Police on Wednesday arrested a man suspected of brutally attacking a 65-year old Asian woman in New York in an alleged hate crime, the New York Police Department said on Twitter, just a day after a disturbing video of the assault was shared online that underscored the increase in attacks and hate crimes against Asian Americans and Pacific Islanders.
In a statement shared on Twitter, the NYPD Hate Crimes Unit thanked the public for its assistance in the investigation and said the suspect has been charged with “Felony Assault as a Hate Crime.”
The man arrested is 38-year old Brandon Elliot who was already on lifetime parole after being released from prison in 2019 for murdering his mother, the Washington Post reported, citing a statement from the police.
Elliot was arrested at around 1.10 a.m. on Wednesday in Manhattan.
According to WNBC, the woman—who has been identified as Vilma Kari—was discharged from the hospital on Tuesday after being treated for serious injuries.
The surveillance footage of the attack caused outrage after it showed three bystanders inside a luxury apartment who did not intervene or assist the woman during or after the attack. “I don’t care who you are, I don’t care what you do, you’ve got to help your fellow New Yorker,” Mayor Bill de Blasio (D) said, calling the bystanders’ actions “absolutely unacceptable.”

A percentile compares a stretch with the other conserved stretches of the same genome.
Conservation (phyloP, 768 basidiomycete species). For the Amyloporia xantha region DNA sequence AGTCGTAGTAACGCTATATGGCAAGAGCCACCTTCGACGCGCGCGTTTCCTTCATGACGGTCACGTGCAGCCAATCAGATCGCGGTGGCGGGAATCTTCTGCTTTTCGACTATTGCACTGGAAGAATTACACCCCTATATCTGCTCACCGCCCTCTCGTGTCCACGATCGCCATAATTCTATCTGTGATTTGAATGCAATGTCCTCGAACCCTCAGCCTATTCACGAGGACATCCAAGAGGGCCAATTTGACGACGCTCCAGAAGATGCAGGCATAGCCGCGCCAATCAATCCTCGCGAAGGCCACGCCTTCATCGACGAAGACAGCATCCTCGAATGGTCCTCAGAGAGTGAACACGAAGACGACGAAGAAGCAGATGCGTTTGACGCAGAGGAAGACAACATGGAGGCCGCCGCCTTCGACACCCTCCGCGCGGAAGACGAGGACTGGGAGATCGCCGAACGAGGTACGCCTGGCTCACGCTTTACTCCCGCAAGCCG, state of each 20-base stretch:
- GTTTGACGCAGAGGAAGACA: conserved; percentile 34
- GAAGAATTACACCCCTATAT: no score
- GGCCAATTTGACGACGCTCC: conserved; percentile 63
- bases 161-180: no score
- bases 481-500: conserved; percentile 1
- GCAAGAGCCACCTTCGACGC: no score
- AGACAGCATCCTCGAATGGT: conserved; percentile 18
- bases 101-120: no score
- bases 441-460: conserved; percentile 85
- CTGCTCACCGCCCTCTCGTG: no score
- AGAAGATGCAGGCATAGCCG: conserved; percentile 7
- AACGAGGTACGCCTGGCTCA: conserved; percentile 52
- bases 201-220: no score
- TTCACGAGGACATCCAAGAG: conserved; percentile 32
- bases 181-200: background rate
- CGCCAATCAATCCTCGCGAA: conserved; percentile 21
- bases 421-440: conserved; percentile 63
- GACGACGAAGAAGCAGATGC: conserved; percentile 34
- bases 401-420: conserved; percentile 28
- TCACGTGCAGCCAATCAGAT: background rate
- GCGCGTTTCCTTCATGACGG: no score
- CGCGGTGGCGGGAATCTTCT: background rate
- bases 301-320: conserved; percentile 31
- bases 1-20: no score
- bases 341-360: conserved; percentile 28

The attack took place at around 11:40 a.m. on Monday on a sidewalk outside a luxury apartment building in Midtown Manhattan. The attacker first kicked the woman in the stomach, knocking her to the ground, and then stomped on her head and upper body several times while yelling anti-Asian slurs and told her, “you don’t belong here,” according to WNBC. The developer of the building outside which the attack took place issued a statement on Instagram announcing it had suspended two of its staff members who stood by and witnessed the attack. Asian-Americans have faced a growing wave of hate crime that has intensified since the start of the pandemic last year. On Tuesday, the White House announced a set of new initiatives to address the issue. This includes the reinstatement of the White House Initiative on Asian Americans and Pacific Islanders (AAPI), with an initial focus on anti-Asian bias and violence, along with $49.5 million in funding to programs helping AAPI survivors of domestic violence and sexual assault. Additionally the National Science Foundation will spend $33 million to study bias and xenophobia.